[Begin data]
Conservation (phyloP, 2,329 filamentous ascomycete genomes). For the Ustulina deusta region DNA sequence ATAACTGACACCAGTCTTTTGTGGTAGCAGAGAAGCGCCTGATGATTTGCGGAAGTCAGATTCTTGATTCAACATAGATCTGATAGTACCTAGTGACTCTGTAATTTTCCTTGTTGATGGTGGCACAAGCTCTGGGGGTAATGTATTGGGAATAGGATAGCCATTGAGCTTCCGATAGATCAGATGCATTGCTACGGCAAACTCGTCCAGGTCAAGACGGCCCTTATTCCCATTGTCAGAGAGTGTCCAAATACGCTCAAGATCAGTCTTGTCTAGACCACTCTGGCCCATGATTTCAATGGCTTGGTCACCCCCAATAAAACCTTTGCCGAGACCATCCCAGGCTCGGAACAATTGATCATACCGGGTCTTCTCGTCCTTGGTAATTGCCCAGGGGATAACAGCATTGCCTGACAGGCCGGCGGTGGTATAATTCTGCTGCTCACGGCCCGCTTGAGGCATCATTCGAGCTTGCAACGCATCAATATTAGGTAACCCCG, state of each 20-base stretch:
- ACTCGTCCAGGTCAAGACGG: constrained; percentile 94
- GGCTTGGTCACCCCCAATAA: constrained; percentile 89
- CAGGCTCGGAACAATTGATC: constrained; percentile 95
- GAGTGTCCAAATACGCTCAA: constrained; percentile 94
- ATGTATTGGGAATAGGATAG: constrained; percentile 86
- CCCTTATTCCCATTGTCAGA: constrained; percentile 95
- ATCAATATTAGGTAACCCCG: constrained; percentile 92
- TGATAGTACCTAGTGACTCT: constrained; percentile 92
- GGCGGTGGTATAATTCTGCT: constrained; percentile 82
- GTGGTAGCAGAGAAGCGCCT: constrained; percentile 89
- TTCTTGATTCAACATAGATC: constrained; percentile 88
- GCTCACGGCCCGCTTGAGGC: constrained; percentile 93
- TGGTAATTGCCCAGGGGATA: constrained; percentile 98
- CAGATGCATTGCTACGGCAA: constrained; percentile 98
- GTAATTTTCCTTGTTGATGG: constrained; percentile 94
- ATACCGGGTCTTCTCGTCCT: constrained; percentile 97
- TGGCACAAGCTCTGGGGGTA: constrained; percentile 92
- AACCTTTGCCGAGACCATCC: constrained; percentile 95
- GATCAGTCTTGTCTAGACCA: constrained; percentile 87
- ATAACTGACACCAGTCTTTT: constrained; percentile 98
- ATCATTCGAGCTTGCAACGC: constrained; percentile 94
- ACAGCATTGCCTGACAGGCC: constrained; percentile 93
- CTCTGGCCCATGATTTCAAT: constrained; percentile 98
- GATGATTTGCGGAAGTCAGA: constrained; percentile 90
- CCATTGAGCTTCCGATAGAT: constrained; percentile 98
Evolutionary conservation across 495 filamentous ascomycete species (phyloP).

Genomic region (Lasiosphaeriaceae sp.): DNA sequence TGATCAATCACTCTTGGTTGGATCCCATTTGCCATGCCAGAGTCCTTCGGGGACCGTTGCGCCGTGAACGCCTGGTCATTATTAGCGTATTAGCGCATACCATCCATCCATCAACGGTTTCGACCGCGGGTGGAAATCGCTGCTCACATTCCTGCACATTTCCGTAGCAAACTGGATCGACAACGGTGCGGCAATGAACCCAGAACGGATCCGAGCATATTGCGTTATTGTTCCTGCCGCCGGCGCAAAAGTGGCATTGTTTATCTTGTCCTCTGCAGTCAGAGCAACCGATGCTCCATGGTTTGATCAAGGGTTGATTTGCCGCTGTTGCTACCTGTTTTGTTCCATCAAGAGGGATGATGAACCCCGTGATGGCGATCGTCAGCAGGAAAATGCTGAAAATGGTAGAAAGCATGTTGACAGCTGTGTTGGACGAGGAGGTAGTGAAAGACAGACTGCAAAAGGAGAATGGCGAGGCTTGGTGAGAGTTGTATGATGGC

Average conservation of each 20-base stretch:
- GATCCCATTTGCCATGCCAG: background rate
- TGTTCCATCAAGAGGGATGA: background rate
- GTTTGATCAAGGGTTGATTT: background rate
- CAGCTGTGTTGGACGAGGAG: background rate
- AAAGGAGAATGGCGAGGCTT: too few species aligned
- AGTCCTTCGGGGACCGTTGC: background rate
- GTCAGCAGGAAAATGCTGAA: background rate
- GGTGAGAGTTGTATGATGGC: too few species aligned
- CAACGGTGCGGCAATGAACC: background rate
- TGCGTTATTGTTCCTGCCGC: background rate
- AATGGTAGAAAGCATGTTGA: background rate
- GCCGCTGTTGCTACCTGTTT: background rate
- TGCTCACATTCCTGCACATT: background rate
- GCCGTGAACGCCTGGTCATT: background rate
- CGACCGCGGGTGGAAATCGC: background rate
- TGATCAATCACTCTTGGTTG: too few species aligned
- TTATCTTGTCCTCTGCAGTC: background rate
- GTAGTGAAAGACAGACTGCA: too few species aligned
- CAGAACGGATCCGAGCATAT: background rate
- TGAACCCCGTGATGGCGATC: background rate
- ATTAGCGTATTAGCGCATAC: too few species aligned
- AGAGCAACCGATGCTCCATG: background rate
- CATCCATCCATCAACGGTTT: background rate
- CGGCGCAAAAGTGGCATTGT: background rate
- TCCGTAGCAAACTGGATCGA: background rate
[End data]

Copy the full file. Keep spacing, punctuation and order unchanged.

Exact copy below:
Conservation (phyloP, 2,329 filamentous ascomycete genomes). For the Ustulina deusta region DNA sequence ATAACTGACACCAGTCTTTTGTGGTAGCAGAGAAGCGCCTGATGATTTGCGGAAGTCAGATTCTTGATTCAACATAGATCTGATAGTACCTAGTGACTCTGTAATTTTCCTTGTTGATGGTGGCACAAGCTCTGGGGGTAATGTATTGGGAATAGGATAGCCATTGAGCTTCCGATAGATCAGATGCATTGCTACGGCAAACTCGTCCAGGTCAAGACGGCCCTTATTCCCATTGTCAGAGAGTGTCCAAATACGCTCAAGATCAGTCTTGTCTAGACCACTCTGGCCCATGATTTCAATGGCTTGGTCACCCCCAATAAAACCTTTGCCGAGACCATCCCAGGCTCGGAACAATTGATCATACCGGGTCTTCTCGTCCTTGGTAATTGCCCAGGGGATAACAGCATTGCCTGACAGGCCGGCGGTGGTATAATTCTGCTGCTCACGGCCCGCTTGAGGCATCATTCGAGCTTGCAACGCATCAATATTAGGTAACCCCG, state of each 20-base stretch:
- ACTCGTCCAGGTCAAGACGG: constrained; percentile 94
- GGCTTGGTCACCCCCAATAA: constrained; percentile 89
- CAGGCTCGGAACAATTGATC: constrained; percentile 95
- GAGTGTCCAAATACGCTCAA: constrained; percentile 94
- ATGTATTGGGAATAGGATAG: constrained; percentile 86
- CCCTTATTCCCATTGTCAGA: constrained; percentile 95
- ATCAATATTAGGTAACCCCG: constrained; percentile 92
- TGATAGTACCTAGTGACTCT: constrained; percentile 92
- GGCGGTGGTATAATTCTGCT: constrained; percentile 82
- GTGGTAGCAGAGAAGCGCCT: constrained; percentile 89
- TTCTTGATTCAACATAGATC: constrained; percentile 88
- GCTCACGGCCCGCTTGAGGC: constrained; percentile 93
- TGGTAATTGCCCAGGGGATA: constrained; percentile 98
- CAGATGCATTGCTACGGCAA: constrained; percentile 98
- GTAATTTTCCTTGTTGATGG: constrained; percentile 94
- ATACCGGGTCTTCTCGTCCT: constrained; percentile 97
- TGGCACAAGCTCTGGGGGTA: constrained; percentile 92
- AACCTTTGCCGAGACCATCC: constrained; percentile 95
- GATCAGTCTTGTCTAGACCA: constrained; percentile 87
- ATAACTGACACCAGTCTTTT: constrained; percentile 98
- ATCATTCGAGCTTGCAACGC: constrained; percentile 94
- ACAGCATTGCCTGACAGGCC: constrained; percentile 93
- CTCTGGCCCATGATTTCAAT: constrained; percentile 98
- GATGATTTGCGGAAGTCAGA: constrained; percentile 90
- CCATTGAGCTTCCGATAGAT: constrained; percentile 98
Evolutionary conservation across 495 filamentous ascomycete species (phyloP).

Genomic region (Lasiosphaeriaceae sp.): DNA sequence TGATCAATCACTCTTGGTTGGATCCCATTTGCCATGCCAGAGTCCTTCGGGGACCGTTGCGCCGTGAACGCCTGGTCATTATTAGCGTATTAGCGCATACCATCCATCCATCAACGGTTTCGACCGCGGGTGGAAATCGCTGCTCACATTCCTGCACATTTCCGTAGCAAACTGGATCGACAACGGTGCGGCAATGAACCCAGAACGGATCCGAGCATATTGCGTTATTGTTCCTGCCGCCGGCGCAAAAGTGGCATTGTTTATCTTGTCCTCTGCAGTCAGAGCAACCGATGCTCCATGGTTTGATCAAGGGTTGATTTGCCGCTGTTGCTACCTGTTTTGTTCCATCAAGAGGGATGATGAACCCCGTGATGGCGATCGTCAGCAGGAAAATGCTGAAAATGGTAGAAAGCATGTTGACAGCTGTGTTGGACGAGGAGGTAGTGAAAGACAGACTGCAAAAGGAGAATGGCGAGGCTTGGTGAGAGTTGTATGATGGC

Average conservation of each 20-base stretch:
- GATCCCATTTGCCATGCCAG: background rate
- TGTTCCATCAAGAGGGATGA: background rate
- GTTTGATCAAGGGTTGATTT: background rate
- CAGCTGTGTTGGACGAGGAG: background rate
- AAAGGAGAATGGCGAGGCTT: too few species aligned
- AGTCCTTCGGGGACCGTTGC: background rate
- GTCAGCAGGAAAATGCTGAA: background rate
- GGTGAGAGTTGTATGATGGC: too few species aligned
- CAACGGTGCGGCAATGAACC: background rate
- TGCGTTATTGTTCCTGCCGC: background rate
- AATGGTAGAAAGCATGTTGA: background rate
- GCCGCTGTTGCTACCTGTTT: background rate
- TGCTCACATTCCTGCACATT: background rate
- GCCGTGAACGCCTGGTCATT: background rate
- CGACCGCGGGTGGAAATCGC: background rate
- TGATCAATCACTCTTGGTTG: too few species aligned
- TTATCTTGTCCTCTGCAGTC: background rate
- GTAGTGAAAGACAGACTGCA: too few species aligned
- CAGAACGGATCCGAGCATAT: background rate
- TGAACCCCGTGATGGCGATC: background rate
- ATTAGCGTATTAGCGCATAC: too few species aligned
- AGAGCAACCGATGCTCCATG: background rate
- CATCCATCCATCAACGGTTT: background rate
- CGGCGCAAAAGTGGCATTGT: background rate
- TCCGTAGCAAACTGGATCGA: background rate